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On the Infatuation with China as Panic

On the Infatuation with China as Panic

Monday, 23 March, 2020 - 12:15

It may be premature to excessively speculate about a post-Covid 19 world. With that, some of our behaviors and positions might affect the shape of this future, whether it is near or distant. Among these positions is an emerging, sometimes unreserved, admiration for China.


Here, there is a need to start with two clarifying comments.


First, amongst the worst consequences generated by the recent ongoing disaster is the explosion of racism against the Chinese (their food, which they have been eating for thousands of years, the term “Chinese virus”…), which China responded to with ridiculous and conspiratorial claims that the American army is responsible.


Second, the ideas and treatments presented by China are irrefutably a part of what is needed by the world and part of its contributions. For the tremendous capabilities of a country like China mean that it necessarily holds very important ideas and treatments (and preventive tools) that may be needed by any country.


However, this admiration for the Chinese method, which is based on control, interdiction, and domination, is nonetheless striking. Even some neo-liberals, not just regular liberals, who emphasize the primacy of freedom and choice, took part in this carnival of admiration. Their eyes seemed focused on two things: the decrease in the number of cases and the “economic success” that they expect China will have after Covid-19. Freedom and choice, as far they are concerned, are at the bottom of their list of priorities.


The astonishment would have been lessened a little if these admirers had tied this to the exceptional present circumstances. If, for example, they said: under exceptional circumstances, exceptional measures are acceptable. But to deal with the exception as a rule, as a model worth replicating, that is something different.


It is understandable that those who have totalitarian sympathies are infatuated with China; they like governance through orders and living under a state of exception that becomes the norm, especially since the other side of the coin of this position is a critique of Western democracy, which “is concerned only with profits” and “is not concerned with people”. However, when this stance is issued from non-totalitarian milieus, it is an expression of panic: we want the solution now. It suddenly emerged in China so bring it from China. Positions and opinions are thus based on what was presented in the most recent news broadcast or the most recent statistic on the topic.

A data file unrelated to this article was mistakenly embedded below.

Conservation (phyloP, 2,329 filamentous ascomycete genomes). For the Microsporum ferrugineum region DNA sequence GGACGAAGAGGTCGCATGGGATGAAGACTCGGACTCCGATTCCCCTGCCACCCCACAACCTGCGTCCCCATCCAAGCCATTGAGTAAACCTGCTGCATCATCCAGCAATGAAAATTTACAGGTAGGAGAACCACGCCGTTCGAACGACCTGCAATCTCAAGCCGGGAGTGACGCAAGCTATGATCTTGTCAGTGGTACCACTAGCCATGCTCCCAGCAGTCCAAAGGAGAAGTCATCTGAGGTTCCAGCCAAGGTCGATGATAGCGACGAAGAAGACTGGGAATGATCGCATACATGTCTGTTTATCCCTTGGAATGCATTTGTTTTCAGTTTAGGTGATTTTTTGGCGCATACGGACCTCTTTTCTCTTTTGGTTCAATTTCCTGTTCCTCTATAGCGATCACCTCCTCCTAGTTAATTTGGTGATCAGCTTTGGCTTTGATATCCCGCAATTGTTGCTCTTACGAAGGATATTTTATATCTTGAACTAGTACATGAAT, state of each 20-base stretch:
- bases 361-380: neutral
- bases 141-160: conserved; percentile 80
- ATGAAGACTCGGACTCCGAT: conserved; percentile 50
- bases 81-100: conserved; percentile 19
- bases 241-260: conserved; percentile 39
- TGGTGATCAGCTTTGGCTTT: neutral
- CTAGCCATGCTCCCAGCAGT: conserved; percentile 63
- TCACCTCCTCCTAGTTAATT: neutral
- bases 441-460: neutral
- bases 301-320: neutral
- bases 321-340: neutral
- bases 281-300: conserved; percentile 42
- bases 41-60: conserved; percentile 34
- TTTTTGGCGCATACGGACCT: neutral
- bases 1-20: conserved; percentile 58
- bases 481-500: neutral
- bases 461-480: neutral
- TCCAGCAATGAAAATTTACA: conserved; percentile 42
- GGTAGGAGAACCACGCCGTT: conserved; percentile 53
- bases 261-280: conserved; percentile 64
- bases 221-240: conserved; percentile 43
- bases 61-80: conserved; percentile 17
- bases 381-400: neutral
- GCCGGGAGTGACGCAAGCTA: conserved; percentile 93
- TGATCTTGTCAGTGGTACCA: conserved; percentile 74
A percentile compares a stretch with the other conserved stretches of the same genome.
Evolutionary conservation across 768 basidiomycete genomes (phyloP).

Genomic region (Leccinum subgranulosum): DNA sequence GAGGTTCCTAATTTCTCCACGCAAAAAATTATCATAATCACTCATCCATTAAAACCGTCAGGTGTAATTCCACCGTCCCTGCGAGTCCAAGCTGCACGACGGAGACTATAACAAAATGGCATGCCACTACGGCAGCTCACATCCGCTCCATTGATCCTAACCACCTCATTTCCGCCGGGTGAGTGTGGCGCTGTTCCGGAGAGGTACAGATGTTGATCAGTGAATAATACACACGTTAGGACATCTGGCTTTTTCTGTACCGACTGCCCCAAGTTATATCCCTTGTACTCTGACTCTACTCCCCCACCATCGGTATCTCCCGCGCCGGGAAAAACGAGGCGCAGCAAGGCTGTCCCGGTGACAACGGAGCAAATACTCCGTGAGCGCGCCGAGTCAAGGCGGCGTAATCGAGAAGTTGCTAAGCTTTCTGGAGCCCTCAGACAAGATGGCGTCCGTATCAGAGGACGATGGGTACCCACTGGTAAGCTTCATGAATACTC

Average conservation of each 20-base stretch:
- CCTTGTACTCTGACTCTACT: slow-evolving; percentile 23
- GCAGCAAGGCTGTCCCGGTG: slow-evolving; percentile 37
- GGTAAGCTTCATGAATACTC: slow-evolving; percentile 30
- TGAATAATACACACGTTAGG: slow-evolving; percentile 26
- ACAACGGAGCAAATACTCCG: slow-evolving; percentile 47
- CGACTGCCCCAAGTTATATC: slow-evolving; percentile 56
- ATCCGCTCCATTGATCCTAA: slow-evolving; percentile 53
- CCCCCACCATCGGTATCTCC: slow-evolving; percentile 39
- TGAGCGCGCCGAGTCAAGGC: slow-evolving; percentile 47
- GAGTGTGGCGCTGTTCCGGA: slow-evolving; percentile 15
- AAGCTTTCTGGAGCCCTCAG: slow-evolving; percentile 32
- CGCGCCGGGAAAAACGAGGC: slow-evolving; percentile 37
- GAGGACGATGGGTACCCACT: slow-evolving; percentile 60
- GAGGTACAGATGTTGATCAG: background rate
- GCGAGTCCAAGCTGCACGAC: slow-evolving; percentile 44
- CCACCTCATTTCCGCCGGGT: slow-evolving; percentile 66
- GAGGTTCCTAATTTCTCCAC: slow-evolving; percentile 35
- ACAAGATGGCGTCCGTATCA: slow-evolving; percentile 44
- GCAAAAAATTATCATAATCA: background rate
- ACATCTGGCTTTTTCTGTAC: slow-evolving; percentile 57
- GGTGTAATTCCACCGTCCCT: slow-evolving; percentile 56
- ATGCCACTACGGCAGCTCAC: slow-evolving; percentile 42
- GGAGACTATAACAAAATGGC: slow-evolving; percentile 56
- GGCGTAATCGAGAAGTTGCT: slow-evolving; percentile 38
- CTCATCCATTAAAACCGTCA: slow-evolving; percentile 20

Panic is contagious by definition, especially when fear triggers our herd instincts. The more afraid and unable to control the source of fears, the greater the influence these herd instincts have on us.


However forgetfulness is also inherent to panic, including what we know well: is it the right time to remember that China has been ruled by a single party for 70 years or to remember Tiananmen Square, the Uyghur Muslims’ conditions there, the people of Tibet, or the plight of Hong Kong? None of the admirers of the Chinese model recall these bitter experiences or translate them into numbers of people killed or died.


Indeed, many rulers are investing in this state of panic. One of them, Benjamin Netanyahu (an economic neo-liberal), wants the fight against Covid-19 to follow the same lines as the fight against terrorism, including spying on the cell phones of those who catch the virus.


What is also forgotten under the weight of panic is that technocratic and instrumental solutions are not reassuring even when they "succeed”. The bearing that they will have on our freedom and ability to decide how we lead our lives in the future will be huge.


Moreover, those who are afflicted by panic stick to their model for salvation. They cannot afford the luxury of comparing their methods with methods that are less coercive but necessarily being any less successful, like the ones used in South Korea, Singapore, Taiwan or Hong Kong. The idea of generalizing testing and employing solid medical team whose work is integrated with and is complementary to the state and wider society’s other actions seems like a luxury and is expelled by the urgency of panic. This all certainly assumes a caretaking role for the state and the possibility of using a bearable degree of coercion.


One who seeks salvation does not question the savior. The fact that China’s rulers had known about the issue and concealed it for weeks, thereby facilitating its spread, is irrelevant now. Only those who deal with the matter without panic, or with less panic, add “if you believe them” when they speak about China’s rulers.


Putting more effort on demanding a wider globalization that is fairer in its distribution of gains and prosperity and more universal in governance and legislation would probably be nobler than demanding strict nationalist regimes that "work for our interest" behind our backs or above our heads.


Such a discourse resembles more those who call themselves democrats and liberals, even though they are currently afflicted with an infatuation with China. However, this requires that we put the panic aside first.


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